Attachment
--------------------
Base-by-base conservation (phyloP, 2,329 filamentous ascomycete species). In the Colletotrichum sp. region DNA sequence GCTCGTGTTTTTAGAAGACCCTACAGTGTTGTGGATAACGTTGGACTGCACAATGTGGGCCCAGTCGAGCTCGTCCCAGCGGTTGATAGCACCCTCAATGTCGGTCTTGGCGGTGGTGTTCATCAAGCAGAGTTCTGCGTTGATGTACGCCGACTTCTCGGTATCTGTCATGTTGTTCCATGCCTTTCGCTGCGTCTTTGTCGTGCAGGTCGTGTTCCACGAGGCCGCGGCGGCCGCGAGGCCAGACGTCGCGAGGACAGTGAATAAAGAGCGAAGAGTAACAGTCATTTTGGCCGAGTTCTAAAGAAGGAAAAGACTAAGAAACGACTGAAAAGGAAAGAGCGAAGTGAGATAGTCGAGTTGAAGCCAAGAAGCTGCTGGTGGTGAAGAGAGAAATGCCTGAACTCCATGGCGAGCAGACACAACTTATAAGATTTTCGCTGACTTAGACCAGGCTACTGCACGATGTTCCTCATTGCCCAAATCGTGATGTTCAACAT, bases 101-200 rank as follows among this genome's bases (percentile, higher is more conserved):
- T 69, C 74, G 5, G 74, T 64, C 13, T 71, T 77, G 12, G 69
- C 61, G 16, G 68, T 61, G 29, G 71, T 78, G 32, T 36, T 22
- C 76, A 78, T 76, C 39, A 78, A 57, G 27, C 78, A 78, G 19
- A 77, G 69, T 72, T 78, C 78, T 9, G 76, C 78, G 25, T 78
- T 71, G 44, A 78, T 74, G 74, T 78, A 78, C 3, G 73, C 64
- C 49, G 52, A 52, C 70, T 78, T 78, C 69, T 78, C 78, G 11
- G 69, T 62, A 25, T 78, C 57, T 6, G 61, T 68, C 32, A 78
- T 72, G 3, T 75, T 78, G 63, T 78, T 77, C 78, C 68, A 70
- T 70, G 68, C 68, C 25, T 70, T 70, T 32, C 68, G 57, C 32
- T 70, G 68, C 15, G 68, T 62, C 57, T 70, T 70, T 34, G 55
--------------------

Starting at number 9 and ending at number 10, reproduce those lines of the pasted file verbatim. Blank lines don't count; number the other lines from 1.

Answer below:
- T 72, G 3, T 75, T 78, G 63, T 78, T 77, C 78, C 68, A 70
- T 70, G 68, C 68, C 25, T 70, T 70, T 32, C 68, G 57, C 32